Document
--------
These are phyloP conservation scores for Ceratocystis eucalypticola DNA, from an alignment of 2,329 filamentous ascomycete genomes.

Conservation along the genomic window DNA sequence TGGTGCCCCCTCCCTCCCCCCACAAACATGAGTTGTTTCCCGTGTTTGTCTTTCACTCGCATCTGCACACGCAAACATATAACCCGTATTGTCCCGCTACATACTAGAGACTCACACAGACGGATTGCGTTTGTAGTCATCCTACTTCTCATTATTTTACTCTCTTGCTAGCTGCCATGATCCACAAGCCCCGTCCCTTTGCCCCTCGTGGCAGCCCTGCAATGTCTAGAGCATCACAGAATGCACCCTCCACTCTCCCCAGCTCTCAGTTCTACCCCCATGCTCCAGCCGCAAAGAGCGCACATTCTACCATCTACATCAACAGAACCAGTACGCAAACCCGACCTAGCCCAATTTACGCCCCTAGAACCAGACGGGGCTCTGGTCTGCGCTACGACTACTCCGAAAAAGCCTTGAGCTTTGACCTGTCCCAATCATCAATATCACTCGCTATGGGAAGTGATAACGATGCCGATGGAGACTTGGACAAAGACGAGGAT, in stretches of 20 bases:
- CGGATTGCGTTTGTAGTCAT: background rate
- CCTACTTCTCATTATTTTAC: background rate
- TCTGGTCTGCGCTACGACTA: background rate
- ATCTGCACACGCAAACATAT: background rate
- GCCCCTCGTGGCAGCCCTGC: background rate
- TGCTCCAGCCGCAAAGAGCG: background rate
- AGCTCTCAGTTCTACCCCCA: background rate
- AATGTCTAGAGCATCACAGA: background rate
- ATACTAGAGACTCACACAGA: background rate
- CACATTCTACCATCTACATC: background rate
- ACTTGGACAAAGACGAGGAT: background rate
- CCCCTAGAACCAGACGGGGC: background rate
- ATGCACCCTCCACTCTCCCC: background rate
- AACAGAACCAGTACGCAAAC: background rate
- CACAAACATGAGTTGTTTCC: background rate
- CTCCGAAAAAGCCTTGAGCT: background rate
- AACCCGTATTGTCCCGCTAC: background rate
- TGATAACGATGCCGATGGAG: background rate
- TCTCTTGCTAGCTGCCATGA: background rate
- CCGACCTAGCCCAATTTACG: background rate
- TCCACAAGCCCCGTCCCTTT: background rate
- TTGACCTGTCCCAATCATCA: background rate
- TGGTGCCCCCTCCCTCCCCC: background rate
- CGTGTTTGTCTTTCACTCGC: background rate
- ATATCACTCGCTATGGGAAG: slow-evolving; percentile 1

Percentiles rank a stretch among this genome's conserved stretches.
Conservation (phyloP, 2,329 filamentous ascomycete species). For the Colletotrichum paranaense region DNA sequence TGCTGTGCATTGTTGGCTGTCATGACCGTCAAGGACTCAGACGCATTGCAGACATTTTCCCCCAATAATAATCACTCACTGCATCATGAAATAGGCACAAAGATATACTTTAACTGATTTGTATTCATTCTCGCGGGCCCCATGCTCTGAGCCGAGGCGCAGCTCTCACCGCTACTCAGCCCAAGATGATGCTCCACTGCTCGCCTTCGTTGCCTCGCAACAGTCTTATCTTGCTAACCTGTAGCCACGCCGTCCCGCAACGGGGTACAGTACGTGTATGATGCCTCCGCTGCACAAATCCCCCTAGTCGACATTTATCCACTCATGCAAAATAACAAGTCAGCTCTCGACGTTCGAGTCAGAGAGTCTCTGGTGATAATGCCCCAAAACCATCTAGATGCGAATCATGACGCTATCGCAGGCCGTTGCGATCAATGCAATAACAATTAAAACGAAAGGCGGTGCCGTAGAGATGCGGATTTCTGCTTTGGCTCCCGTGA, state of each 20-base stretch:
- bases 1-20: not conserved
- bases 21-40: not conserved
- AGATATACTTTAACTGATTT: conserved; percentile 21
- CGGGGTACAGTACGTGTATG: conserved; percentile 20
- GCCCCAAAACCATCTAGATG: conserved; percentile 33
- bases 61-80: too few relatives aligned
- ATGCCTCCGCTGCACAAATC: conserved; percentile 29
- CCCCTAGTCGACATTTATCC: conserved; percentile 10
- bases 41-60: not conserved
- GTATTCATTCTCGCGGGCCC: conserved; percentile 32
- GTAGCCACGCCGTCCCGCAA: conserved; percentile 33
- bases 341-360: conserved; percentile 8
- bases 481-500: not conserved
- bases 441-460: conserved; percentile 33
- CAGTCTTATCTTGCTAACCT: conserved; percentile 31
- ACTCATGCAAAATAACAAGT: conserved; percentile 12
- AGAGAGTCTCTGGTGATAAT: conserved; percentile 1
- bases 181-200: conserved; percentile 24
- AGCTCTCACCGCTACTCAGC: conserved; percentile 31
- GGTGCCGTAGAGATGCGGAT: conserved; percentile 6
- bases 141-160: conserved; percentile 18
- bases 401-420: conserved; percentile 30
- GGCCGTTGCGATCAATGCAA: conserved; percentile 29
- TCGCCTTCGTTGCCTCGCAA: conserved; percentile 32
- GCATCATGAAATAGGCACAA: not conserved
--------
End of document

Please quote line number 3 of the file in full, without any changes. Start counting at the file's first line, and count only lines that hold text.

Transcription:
- CGGATTGCGTTTGTAGTCAT: background rate